Wednesday, February 11, 2009

GUEST AUTHOR: Deborah Cooke

JK Coi: I'm so pleased that Deborah and I are sharing guest blogs once again (Come visit me at her blog tomorrow). It's worked out well because we seem to be sharing release dates too, and this February it is the third book from each of our series.

I asked Deborah if she wouldn't mind telling us about her writing process a little bit, especially with respect to this series. What surprises did she have in store for her as her characters changed from just a name on a page to men and women with hopes and dreams, pains and baggage?



There are essentially two kinds of writers in the world (at least for the sake of this post). There are writers who plan out every detail of a book before they write it, and create very intricate outlines in advance. These writers are often called "plotters" because they work out the plot ahead of time. Then there are writers who wing it, who make up the story as they go. The second type of writer is often called a "pantser", as in, creating by the seat of the pants.

Editors, however, expect authors to write synopses before writing books - contracts are typically negotiated on the basis of a synopsis, especially after the author has sold a few books to that editor. And pantsers have a hard time with this part of the business, because their minds just don't naturally work in a plotting kind of a way.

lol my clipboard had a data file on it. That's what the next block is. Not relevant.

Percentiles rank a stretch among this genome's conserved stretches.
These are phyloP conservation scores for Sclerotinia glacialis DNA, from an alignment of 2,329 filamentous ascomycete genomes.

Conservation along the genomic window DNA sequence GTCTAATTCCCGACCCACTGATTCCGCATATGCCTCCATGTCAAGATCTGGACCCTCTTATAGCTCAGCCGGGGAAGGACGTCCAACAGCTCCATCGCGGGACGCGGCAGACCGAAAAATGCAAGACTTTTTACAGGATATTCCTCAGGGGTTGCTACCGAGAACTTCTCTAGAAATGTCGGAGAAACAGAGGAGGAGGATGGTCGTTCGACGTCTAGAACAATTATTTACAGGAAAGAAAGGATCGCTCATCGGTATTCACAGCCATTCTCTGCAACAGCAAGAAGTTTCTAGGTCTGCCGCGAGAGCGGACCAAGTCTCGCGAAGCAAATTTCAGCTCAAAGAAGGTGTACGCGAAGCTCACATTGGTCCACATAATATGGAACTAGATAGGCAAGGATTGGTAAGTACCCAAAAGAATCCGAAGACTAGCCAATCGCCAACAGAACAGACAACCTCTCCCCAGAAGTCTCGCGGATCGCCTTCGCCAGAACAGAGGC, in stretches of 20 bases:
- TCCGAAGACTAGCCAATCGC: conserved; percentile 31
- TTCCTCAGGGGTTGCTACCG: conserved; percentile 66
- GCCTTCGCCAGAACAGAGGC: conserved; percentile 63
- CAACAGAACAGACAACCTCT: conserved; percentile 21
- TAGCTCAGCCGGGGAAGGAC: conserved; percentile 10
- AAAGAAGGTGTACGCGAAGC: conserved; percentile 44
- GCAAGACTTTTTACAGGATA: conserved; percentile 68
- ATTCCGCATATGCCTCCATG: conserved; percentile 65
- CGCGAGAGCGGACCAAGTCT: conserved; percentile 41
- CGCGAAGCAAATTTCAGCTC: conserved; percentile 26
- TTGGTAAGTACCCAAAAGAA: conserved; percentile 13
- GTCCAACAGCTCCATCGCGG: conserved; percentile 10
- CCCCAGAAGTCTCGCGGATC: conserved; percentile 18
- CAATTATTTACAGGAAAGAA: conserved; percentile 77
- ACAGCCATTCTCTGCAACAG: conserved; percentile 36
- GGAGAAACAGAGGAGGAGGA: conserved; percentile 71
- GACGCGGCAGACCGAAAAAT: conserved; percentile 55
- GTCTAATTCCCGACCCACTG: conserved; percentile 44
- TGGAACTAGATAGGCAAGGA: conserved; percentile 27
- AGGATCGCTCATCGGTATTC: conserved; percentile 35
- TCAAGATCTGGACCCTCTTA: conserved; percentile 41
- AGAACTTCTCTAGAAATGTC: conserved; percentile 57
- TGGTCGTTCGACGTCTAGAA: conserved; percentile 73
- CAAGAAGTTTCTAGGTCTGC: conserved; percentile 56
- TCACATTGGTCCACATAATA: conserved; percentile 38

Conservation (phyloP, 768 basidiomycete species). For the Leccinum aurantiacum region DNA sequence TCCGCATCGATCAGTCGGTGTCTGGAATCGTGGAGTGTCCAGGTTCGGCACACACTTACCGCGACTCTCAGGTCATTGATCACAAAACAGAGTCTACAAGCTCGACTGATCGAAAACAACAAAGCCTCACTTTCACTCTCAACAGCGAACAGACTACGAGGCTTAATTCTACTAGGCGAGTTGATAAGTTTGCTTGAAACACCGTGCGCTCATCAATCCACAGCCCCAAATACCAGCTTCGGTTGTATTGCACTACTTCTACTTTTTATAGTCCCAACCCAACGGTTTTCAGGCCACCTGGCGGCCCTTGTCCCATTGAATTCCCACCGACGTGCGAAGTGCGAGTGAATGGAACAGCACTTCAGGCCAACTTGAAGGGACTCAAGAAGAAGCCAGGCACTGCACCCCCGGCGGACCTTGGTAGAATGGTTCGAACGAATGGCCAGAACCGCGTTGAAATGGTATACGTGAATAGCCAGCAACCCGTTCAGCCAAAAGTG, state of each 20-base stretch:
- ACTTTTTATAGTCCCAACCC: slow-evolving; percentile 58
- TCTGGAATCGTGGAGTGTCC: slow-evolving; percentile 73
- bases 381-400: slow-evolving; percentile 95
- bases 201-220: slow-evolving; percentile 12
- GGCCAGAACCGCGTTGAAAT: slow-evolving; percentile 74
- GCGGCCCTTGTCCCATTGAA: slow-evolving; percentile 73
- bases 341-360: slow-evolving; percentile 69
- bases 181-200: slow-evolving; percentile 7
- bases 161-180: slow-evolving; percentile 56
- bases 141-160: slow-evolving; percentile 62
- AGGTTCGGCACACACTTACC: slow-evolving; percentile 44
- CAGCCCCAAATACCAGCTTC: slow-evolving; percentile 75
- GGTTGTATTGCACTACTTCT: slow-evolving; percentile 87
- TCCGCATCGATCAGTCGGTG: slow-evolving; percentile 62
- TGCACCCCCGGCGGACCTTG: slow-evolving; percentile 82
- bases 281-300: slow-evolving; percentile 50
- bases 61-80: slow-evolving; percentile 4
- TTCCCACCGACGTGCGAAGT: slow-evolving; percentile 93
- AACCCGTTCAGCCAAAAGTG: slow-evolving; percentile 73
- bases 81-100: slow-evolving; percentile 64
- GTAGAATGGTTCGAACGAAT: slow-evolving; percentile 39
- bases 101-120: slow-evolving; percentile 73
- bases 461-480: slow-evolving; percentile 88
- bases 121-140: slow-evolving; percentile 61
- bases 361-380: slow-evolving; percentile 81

I know, because I've always been a pantser.

Part of the reason for that is the magic. For me, there's magic in a book when the characters come to life. This can happen at any point but usually means that the characters do something unpredictable, or refuse to do what's in the outline, usually because they have a better idea than I do. This sounds weird and it is weird, but essentially the characters that have come out of my imagination become themselves - they leave my control and become entities in themselves. (This explains why so many authors have conversations or even arguments with invisible people.)

I love that moment when my characters find their autonomy. I love when they become like people in my mind, like people I know, even though it usually means that they run off with the plot and change it to suit themselves. This can be annoying, but the fact is that they always have really good ideas about how things should work. Over time, I've come to wait for that moment.